"I'm partial to water and one of those things that I really focus on," Trump said. "Our course in L.A. is three miles on the Pacific overlooking Catalina Island in the distance. It is the most incredible thing you have ever seen. It's an amazing place and a place where you could never replicate land again. And our Washington, D.C., course is literally two and a half miles on the Potomac River . . . and Ferry Point is right on the entrance to the Long Island Sound."

While the Trumps have built some of the tallest high-rises in the world, Eric says he favors golf renovations over starting from scratch.

"I love taking something that somebody else put their fingers in and, at some point, maybe they got it wrong or it got old or they didn't think of something, and making it better than what it is," he said. "Renovations are much harder in a certain, crazy way. It's a lot easier to take a piece of land and build something. You saw the picture of Doral. There are tens of thousands of hours put into that, thousands of calls I have on a weekly basis. It is a big puzzle a lot of times and it is fun to solve.

"It is what makes us good at what we do," he added. "We've set higher expectations of what people ever set of us. I can't tell you how many times we come into a facility and a few members will tell my dad they don't think something is a good idea and think it is great the way it is. We do it and they come back a year later and say 'That was the most unbelievable thing,' and we totally surpass their expectations."

Trump National Washington, DC Borders the
Potomac River (Photo Courtesy Trump Golf)

Eric Trump estimates the value of the company's golf assets in the billions. And don't think for one minute the Trumps are trying to reinvent the "snobbish" country club scene from the 1960s or '70s. Engage in a 10-minute conversation with Eric and it becomes immediately evident he's always on top of his game, down to every last detail he can rattle off about all the courses he oversees.

For example, Trump National Charlotte has "an army" of 1,400 kids in a massive development that Trump knows are the future of the game. So are the wives and girlfriends, who are now teeing it up as much or more as their male counterparts.

"The game of golf is going to survive off of one thing and that is getting the next generation out there," he noted. "That's no different than anything - like football or baseball.

"Country clubs by definition are places where people go and enjoy the time when they are not working. It's kind of somebody's home away from home, or like this place in Charlotte, your home. There is a lineage that gets passed down through a country club along with so many memories. These places are ingrained in their soul. That's so important in the business model as well. For the game of golf you have to get kids, but the most successful clubs are the ones that nurture those kids and really make it their home as well."

So, what's next for Trump Golf? How many courses will be added to the Trump portfolio in the next five, 10 years? One more North Carolina purchase may be in the works, but Trump says it's too early in the process to reveal any details.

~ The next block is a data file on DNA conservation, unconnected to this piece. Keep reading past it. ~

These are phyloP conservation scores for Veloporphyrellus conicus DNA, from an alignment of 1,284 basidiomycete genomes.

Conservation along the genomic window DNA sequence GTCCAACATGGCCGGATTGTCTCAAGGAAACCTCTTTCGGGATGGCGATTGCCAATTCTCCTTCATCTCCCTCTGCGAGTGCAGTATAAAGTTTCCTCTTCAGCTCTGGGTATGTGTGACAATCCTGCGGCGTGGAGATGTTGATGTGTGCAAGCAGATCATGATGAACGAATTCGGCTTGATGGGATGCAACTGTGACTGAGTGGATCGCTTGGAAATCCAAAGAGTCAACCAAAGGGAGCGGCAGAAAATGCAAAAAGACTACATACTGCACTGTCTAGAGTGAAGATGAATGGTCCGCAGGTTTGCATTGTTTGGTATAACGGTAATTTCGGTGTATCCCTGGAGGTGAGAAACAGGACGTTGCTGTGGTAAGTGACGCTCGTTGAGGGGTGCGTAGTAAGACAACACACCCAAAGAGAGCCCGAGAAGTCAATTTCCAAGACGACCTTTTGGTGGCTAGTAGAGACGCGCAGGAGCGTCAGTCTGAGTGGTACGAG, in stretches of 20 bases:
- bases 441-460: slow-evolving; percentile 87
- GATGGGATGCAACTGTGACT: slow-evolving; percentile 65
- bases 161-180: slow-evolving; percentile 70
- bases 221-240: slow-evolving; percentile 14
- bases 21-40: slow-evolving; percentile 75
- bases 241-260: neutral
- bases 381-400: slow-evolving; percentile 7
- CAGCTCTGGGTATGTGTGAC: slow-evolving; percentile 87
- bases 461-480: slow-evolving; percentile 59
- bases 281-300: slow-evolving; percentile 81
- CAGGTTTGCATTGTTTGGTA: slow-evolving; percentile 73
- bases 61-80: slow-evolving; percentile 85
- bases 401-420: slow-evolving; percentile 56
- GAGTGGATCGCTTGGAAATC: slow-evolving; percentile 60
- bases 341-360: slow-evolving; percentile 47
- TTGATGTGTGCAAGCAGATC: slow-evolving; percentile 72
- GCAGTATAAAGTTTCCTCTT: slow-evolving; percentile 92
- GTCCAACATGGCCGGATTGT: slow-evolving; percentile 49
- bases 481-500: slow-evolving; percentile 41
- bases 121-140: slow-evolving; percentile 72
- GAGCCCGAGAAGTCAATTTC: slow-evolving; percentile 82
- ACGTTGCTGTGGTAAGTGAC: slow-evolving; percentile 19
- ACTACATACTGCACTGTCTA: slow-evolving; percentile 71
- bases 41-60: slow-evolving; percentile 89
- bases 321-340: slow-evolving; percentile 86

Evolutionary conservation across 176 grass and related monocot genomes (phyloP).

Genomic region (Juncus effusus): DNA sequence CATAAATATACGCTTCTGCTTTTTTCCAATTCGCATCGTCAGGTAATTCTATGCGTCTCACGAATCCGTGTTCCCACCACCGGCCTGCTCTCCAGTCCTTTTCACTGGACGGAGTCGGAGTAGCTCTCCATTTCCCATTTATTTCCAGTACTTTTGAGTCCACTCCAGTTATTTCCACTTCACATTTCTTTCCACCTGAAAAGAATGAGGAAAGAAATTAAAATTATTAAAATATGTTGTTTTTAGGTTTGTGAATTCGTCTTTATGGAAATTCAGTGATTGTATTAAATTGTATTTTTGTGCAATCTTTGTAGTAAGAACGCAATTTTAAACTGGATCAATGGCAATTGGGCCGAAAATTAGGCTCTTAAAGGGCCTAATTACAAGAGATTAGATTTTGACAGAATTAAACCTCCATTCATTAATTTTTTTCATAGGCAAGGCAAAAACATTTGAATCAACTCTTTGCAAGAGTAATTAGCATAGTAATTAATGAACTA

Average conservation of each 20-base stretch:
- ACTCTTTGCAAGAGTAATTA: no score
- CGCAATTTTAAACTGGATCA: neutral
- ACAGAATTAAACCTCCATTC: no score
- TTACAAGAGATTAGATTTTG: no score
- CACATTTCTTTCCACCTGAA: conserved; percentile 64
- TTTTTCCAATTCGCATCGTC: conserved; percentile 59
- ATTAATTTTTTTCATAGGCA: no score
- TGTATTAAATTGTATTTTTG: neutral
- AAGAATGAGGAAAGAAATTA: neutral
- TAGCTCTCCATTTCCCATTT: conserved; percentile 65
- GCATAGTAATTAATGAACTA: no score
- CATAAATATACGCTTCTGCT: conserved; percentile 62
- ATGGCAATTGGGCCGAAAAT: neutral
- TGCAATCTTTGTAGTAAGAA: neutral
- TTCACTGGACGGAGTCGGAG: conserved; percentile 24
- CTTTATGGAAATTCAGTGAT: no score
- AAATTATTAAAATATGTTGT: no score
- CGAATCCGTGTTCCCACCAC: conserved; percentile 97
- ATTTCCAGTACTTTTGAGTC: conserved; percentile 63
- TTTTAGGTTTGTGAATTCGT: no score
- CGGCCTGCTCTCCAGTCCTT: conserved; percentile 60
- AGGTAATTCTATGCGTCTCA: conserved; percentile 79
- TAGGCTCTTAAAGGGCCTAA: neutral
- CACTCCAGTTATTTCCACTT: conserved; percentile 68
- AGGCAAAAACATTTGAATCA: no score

"We have 100 courses that come to us every week," Trump said. "It is a pretty amazing thing. I can't tell you how many failing courses come to us and say, 'Listen, we'll give you our course, we're a member-owned club, just take our course and fix it and make it beautiful.' We're lucky in that we're a private company. We don't have to appease some kind of shareholder. We do what we want to do. It means we can do a great job guarding the golden egg . . . and that's ultimately our brand. So, for us, it's getting the best and making sure we never compromise the standard. We can't dilute the portfolio.

"It depends what comes open over the next 10 years. Maybe we'll have 25, 30 or 40, but if we never did another golf course again because the perfect one didn't come up we would be okay with that. If we did another 20, because 20 incredible courses came up, we would be okay with that, too.

"If there is one element that ties our company together it's that we work on the high set. We have to be the best hotel in every market we go into, and we have to be the best golf course."

It's called the Trump Touch . . . and very few, if any, can duplicate it.

David Droschak has covered golf in the Carolinas for three decades, mostly with The Associated Press, where he worked for 20 years as AP sports editor in North Carolina prior to launching Droschak Communications, a full-service marketing and PR firm based in Apex, N.C. Dave, 51, has covered numerous major golf tournaments, including the 1999 and 2005 U.S. Opens at Pinehurst Resort, and is a longtime member of the Golf Writers Association of America.

Dave was honored with the Sports Writer of the Year award in North Carolina in 2005, and is currently editor of Triangle Golf Today (, a print and online publication regarded as the "No. 1 Source for Golf News in North Carolina." He is golf editor for Pinehurst Magazine, an award-winning glossy publication, and was instrumental in helping launch Triangle Golf Deals powered by Twongo ( in the fall of 2011.

Dave also is the co-founder of, a website devoted to coverage of the Carolina Hurricanes, an NHL franchise he has covered since the team moved to North Carolina from Hartford in 1998.

Dave grew up in Penn Hills, Pa., about five minutes from the famed Oakmont Country Club and was introduced to the game of golf as a caddie at Green Oaks Country Club in nearby Verona, Pa.

Dave was the co-captain of the 1978 Penn Hills state championship baseball team, was a pitcher for the 1982 Atlantic Coast Conference champion University of North Carolina Tar Heels, and pitched professionally for two years in the St. Louis Cardinals organization. He is a member of the Penn Hills High School Sports Hall of Fame, which also includes NBA coach George Karl and former four-time Pro Bowl offensive lineman Bill Fralic.